Cité épiscopale d’Albi
The concept of the Episcopal city is particularly meaningful at Albi and the comparative analysis with other Epsicopal towns allows us to appreciate Albi’s specificity.
There is a strong contrast between the form and history of Albi’s Episcopal city and those of Europe’s other mediaeval towns.
Comparison with the Germanic towns of the Holy Roman Empire (Mainz, Cologne) demonstrates that the history of the towns of the Prince-Bishops under Imperial rule inspired a layout and an architecture very different from what we see at Albi where the Bishop played a most unusual role.
Historically the Bishop of Albi was a true lord of the town while the town council had a very modest remit. Independent of both royalty and the local bourgeoisie, Albi’s Bishops left their mark on the town right up until the 18th century, consider for example the hospital of the Castelnau district.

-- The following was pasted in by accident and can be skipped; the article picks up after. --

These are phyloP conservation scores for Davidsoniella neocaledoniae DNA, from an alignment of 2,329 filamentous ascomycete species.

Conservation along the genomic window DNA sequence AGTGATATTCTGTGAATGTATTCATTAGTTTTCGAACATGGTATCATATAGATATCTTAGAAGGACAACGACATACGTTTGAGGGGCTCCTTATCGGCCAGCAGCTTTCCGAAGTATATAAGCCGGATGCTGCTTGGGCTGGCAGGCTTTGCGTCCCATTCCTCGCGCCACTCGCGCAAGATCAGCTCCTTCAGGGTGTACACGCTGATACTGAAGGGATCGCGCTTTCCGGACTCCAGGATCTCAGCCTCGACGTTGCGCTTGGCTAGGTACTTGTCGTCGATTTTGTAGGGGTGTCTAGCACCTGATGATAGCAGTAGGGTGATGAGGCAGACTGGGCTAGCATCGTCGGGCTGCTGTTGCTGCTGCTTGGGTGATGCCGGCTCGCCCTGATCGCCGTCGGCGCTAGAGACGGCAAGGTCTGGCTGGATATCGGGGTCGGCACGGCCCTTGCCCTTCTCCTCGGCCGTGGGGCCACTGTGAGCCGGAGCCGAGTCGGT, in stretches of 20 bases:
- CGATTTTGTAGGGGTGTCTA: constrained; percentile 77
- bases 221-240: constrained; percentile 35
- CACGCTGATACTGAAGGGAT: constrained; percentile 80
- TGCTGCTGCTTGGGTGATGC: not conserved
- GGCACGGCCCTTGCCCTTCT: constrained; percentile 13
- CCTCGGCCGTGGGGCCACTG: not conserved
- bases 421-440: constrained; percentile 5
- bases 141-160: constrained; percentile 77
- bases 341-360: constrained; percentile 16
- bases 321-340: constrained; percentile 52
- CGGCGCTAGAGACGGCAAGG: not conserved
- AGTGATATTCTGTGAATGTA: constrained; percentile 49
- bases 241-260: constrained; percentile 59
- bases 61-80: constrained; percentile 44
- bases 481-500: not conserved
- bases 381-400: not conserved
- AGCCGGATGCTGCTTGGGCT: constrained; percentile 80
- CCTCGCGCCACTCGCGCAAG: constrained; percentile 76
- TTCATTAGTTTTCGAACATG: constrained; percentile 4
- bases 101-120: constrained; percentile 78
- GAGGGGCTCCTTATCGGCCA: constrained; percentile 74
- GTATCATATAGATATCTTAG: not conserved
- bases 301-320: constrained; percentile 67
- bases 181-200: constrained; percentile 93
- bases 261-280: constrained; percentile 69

Unlike in many of France’s famous Cathedral cities such as Laon, Noyon, Bourges or Beauvais, the Bishops of Albi did not look to the King for their authority but considered themselves subjects of the Pope and felt unconstrained by the architectural codes of northern France. They opted therefore, for the distinctive architectural style seen in the Cathedral of Sainte-Cécile and the Berbie palace, bearing witness to a distinctly southern style.